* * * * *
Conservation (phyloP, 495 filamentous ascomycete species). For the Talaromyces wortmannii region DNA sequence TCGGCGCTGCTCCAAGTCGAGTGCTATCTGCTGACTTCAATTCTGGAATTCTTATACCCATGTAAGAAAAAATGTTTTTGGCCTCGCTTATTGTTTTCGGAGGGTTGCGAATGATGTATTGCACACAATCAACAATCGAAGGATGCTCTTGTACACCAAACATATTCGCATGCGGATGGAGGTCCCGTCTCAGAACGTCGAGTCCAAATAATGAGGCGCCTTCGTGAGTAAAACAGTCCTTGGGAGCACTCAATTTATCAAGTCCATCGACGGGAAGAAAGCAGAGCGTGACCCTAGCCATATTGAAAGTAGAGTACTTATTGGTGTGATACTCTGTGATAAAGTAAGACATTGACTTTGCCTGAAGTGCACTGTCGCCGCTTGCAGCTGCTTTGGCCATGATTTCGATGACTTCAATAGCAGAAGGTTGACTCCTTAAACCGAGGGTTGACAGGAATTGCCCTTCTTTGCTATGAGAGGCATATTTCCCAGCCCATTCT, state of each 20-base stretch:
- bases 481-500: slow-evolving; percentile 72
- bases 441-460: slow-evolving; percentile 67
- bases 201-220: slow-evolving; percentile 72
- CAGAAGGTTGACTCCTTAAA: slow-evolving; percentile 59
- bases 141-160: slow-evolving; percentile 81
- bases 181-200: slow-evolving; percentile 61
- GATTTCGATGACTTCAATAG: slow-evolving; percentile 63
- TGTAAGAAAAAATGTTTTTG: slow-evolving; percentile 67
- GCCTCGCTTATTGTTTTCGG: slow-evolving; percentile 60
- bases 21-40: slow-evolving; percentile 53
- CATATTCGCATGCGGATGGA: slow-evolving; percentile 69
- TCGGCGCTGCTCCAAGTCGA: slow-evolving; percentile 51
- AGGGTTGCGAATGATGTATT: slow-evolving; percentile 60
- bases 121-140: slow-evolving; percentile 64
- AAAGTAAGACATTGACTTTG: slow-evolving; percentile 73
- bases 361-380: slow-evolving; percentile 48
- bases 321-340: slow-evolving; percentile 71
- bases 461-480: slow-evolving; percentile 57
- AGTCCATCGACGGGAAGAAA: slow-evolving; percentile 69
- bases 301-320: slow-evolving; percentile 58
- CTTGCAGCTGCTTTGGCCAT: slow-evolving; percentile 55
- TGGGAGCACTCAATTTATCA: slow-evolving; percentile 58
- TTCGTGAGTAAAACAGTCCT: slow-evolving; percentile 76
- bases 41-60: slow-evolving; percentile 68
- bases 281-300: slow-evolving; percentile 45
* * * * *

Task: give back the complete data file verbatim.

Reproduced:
Conservation (phyloP, 495 filamentous ascomycete species). For the Talaromyces wortmannii region DNA sequence TCGGCGCTGCTCCAAGTCGAGTGCTATCTGCTGACTTCAATTCTGGAATTCTTATACCCATGTAAGAAAAAATGTTTTTGGCCTCGCTTATTGTTTTCGGAGGGTTGCGAATGATGTATTGCACACAATCAACAATCGAAGGATGCTCTTGTACACCAAACATATTCGCATGCGGATGGAGGTCCCGTCTCAGAACGTCGAGTCCAAATAATGAGGCGCCTTCGTGAGTAAAACAGTCCTTGGGAGCACTCAATTTATCAAGTCCATCGACGGGAAGAAAGCAGAGCGTGACCCTAGCCATATTGAAAGTAGAGTACTTATTGGTGTGATACTCTGTGATAAAGTAAGACATTGACTTTGCCTGAAGTGCACTGTCGCCGCTTGCAGCTGCTTTGGCCATGATTTCGATGACTTCAATAGCAGAAGGTTGACTCCTTAAACCGAGGGTTGACAGGAATTGCCCTTCTTTGCTATGAGAGGCATATTTCCCAGCCCATTCT, state of each 20-base stretch:
- bases 481-500: slow-evolving; percentile 72
- bases 441-460: slow-evolving; percentile 67
- bases 201-220: slow-evolving; percentile 72
- CAGAAGGTTGACTCCTTAAA: slow-evolving; percentile 59
- bases 141-160: slow-evolving; percentile 81
- bases 181-200: slow-evolving; percentile 61
- GATTTCGATGACTTCAATAG: slow-evolving; percentile 63
- TGTAAGAAAAAATGTTTTTG: slow-evolving; percentile 67
- GCCTCGCTTATTGTTTTCGG: slow-evolving; percentile 60
- bases 21-40: slow-evolving; percentile 53
- CATATTCGCATGCGGATGGA: slow-evolving; percentile 69
- TCGGCGCTGCTCCAAGTCGA: slow-evolving; percentile 51
- AGGGTTGCGAATGATGTATT: slow-evolving; percentile 60
- bases 121-140: slow-evolving; percentile 64
- AAAGTAAGACATTGACTTTG: slow-evolving; percentile 73
- bases 361-380: slow-evolving; percentile 48
- bases 321-340: slow-evolving; percentile 71
- bases 461-480: slow-evolving; percentile 57
- AGTCCATCGACGGGAAGAAA: slow-evolving; percentile 69
- bases 301-320: slow-evolving; percentile 58
- CTTGCAGCTGCTTTGGCCAT: slow-evolving; percentile 55
- TGGGAGCACTCAATTTATCA: slow-evolving; percentile 58
- TTCGTGAGTAAAACAGTCCT: slow-evolving; percentile 76
- bases 41-60: slow-evolving; percentile 68
- bases 281-300: slow-evolving; percentile 45